Groups of Antidepressants and How They Work

Tricyclics (TCAs)
The tricyclic group of antidepressants – named for the three rings making up the chemical shape of the drug – act by blocking the reuptake of norepinephrine back into the sending cell, so there are more NTs in the gap to combat depression. Commonly prescribed drugs from this group include imipramine, amitriptyline, clomipramine, and newer compounds that have a quicker onset of action and fewer side effects, such as nortriptyline and desipramine. The doctor may need to increase the dosage of the drug until you get the full benefit.

Tricyclics have many possible side effects. Some of the more unwelcome ones are weight gain, drowsiness, constipation, dry mouth, blurred vision, dizziness and a decrease in blood pressure. You must move very slowly from lying down to sitting up to standing, so that your blood pressure can adjust to the change in posture; otherwise, you may faint. If you suffer from glaucoma (elevated pressure within the eyes) or heart problems, you may not be able to take these drugs. An overdose of tricyclics can be deadly.

Tricyclics work particularly well in depressed adult men, in severe depressions with many physical symptoms, and in depressions marked by excessive fatigue and lethargy. They are less often used in the young and the elderly because they slow the conduction time of the heart, increase the heart rate, and cause a lowering of the blood pressure.
Antidepressants Tricyclic

Overdoses of small amounts of tricyclic antidepressants can be lethal particularly when combined with other mood altering substances such as alcohol. They can also be very risky in patients with major mental disorders such as schizophrenia and mania because of the risk of suicide. In bipolar patients, manic episodes can be started after taking any antidepressant.

Newer antidepressants are safer in overdoses and just as effective.

Monoamine Oxidase Inhibitors (MAOIs)
Monoamine oxidase inhibitors work by irreversibly changing the enzyme, monoamine oxidase, that breaks down NTs, so that amounts of both norepinephrine and serotonin increase in the synapses. Drugs in this group include phenelzine and tranylcypromine. These drugs are now used less frequently than in the past because they can be quite dangerous. They cannot be used with other antidepressants.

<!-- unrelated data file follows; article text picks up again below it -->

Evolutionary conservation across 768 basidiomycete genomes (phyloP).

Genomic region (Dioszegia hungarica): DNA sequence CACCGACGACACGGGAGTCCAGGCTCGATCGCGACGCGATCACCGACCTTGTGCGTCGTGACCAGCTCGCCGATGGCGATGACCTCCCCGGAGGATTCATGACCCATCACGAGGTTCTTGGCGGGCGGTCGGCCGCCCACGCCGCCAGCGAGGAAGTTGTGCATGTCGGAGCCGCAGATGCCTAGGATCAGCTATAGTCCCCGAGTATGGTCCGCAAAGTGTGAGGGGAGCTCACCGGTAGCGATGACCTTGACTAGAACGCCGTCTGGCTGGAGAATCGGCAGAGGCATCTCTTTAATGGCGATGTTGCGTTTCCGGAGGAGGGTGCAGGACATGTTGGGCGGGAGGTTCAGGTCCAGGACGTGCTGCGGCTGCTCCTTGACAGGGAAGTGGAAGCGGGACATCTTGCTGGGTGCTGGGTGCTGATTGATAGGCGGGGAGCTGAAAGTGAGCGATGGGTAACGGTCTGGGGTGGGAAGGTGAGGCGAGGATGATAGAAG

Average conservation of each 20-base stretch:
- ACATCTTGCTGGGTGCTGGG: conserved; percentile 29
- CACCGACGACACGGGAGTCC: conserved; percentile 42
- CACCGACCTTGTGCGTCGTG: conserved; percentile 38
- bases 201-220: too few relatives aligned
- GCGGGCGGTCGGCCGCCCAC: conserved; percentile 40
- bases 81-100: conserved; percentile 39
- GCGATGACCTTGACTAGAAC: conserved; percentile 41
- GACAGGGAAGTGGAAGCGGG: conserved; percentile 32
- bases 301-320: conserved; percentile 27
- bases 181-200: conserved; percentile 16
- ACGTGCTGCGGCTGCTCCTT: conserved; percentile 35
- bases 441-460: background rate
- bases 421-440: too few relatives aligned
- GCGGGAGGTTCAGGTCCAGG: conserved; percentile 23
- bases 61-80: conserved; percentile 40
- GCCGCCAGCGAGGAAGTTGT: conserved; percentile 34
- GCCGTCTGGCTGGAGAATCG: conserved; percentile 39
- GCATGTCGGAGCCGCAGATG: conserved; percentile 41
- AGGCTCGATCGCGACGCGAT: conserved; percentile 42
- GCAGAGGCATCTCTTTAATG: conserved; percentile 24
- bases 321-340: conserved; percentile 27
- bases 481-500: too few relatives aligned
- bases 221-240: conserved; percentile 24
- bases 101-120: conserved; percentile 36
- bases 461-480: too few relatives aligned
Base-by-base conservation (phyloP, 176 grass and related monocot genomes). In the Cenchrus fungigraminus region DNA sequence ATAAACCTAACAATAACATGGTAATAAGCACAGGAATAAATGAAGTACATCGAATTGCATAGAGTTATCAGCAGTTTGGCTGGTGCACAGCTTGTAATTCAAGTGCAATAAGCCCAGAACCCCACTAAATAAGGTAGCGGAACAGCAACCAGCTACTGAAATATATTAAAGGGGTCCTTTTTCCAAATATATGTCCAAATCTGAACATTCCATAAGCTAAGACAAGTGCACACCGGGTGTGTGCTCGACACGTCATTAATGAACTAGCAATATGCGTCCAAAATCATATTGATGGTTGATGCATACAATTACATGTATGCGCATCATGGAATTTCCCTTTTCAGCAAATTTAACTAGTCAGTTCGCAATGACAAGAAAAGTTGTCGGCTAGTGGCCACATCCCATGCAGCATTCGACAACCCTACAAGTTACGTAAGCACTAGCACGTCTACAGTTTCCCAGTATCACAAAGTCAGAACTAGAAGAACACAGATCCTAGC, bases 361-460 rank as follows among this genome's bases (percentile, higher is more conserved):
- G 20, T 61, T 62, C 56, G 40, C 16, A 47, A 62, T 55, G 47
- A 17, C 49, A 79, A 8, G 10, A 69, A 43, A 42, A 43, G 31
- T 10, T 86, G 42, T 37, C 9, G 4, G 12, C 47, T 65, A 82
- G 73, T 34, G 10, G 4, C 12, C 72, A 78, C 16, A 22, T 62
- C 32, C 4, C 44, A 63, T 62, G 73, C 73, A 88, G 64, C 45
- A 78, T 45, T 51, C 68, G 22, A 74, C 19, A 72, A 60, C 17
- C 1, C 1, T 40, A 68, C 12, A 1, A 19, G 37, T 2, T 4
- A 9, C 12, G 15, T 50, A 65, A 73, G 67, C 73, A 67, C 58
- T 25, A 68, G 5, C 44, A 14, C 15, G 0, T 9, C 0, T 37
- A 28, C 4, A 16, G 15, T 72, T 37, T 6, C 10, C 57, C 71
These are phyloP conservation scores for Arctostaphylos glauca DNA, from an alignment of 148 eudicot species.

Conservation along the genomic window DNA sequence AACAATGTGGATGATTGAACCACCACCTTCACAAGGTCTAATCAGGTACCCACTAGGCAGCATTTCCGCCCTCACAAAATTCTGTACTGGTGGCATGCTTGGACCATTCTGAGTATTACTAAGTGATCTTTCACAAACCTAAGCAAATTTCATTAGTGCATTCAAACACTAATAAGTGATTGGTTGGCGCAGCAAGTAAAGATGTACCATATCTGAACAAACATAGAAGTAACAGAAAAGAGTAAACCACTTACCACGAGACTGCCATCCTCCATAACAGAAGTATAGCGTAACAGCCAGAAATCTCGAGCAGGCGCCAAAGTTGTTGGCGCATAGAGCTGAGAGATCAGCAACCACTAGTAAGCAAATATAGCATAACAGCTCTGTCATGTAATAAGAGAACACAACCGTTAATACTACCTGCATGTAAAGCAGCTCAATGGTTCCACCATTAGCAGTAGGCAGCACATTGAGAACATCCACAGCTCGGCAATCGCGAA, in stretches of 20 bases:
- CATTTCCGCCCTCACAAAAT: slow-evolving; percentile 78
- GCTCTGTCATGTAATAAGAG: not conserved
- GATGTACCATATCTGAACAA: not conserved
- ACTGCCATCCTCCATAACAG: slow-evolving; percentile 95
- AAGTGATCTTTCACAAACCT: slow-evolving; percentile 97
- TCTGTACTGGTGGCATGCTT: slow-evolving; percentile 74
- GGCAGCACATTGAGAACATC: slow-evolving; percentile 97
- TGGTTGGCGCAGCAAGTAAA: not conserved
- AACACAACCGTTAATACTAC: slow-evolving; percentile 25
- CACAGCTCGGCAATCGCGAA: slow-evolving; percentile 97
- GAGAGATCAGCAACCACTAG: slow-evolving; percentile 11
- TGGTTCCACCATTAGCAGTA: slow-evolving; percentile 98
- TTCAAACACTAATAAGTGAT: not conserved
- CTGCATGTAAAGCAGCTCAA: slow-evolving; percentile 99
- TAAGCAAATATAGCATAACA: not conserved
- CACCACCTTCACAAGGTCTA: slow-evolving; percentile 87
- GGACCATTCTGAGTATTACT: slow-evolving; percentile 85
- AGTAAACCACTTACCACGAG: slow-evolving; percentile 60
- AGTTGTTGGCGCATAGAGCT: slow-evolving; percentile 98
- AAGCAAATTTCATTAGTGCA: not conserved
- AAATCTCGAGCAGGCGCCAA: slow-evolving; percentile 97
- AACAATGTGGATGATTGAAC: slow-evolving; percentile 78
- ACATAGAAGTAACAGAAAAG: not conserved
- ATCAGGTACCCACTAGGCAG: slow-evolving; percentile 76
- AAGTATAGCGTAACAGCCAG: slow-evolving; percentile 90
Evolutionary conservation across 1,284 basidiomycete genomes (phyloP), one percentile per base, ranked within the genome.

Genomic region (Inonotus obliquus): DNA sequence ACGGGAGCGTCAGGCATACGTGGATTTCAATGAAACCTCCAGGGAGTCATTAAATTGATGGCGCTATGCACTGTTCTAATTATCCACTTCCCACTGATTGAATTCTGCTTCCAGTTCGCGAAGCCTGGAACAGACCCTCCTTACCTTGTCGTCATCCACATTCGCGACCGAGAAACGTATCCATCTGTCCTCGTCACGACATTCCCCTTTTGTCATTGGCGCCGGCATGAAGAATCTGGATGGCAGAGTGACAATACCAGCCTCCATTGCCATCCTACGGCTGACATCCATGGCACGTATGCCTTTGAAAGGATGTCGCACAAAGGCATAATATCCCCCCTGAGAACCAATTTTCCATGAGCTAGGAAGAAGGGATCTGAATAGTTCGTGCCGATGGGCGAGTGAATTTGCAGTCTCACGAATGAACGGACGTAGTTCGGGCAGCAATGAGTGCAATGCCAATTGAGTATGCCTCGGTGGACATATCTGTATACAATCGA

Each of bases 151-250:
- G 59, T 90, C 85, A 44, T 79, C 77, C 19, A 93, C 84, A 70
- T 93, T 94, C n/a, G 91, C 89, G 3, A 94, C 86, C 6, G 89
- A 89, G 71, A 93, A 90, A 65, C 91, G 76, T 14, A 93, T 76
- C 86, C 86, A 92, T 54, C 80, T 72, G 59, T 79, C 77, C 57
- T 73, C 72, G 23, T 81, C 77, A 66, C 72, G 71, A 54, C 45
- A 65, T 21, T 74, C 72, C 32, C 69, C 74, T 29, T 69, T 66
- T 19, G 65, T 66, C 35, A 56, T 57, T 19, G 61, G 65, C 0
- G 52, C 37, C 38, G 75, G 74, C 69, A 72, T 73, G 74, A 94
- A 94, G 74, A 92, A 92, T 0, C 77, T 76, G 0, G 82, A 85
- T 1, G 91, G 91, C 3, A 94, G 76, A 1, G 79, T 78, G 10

They cause the ‘cheese reaction’, a hypertensive (high blood pressure) crisis, when combined with certain foods – ripe cheeses, beer, liqueurs, offal, smoked meats, smoked fish, soy sauce, teriyaki, tofu, sauerkraut, fava beans, avocados, dried figs, caviar, yeast extracts such as Marmite and Bovril. These foods contain large amounts of the amino acid tyramine.

MAOIs also interact with off-the-shelf nasal sprays, cough medicines, and weight-control preparations containing ephedrine, and with other antidepressants such as the tricyclics and the selective serotonin reuptake inhibitors. If monoamine oxidase is irreversibly changed, the amino acid tyramine makes more and more norepinephrine, and there is no longer monoamine oxidase to inactivate it – or to inactivate ephedrine, which is very similar in action to norepinephrine. Eventually the level of norepinephrine becomes high enough to raise the blood pressure to the point where it causes a splitting headache or even a stroke. This is obviously a medical emergency. (Needless to say, your doctor would have to be certain you were not suicidal when using such a high-risk drug.) Some doctors even suggest you carry an antidote, phentolamine, in case you have a sudden rise in blood pressure from a cheese reaction. In any case, if you have the reaction, you should go to the nearest A & E department at once.

Groups of Antidepressants and How They Work
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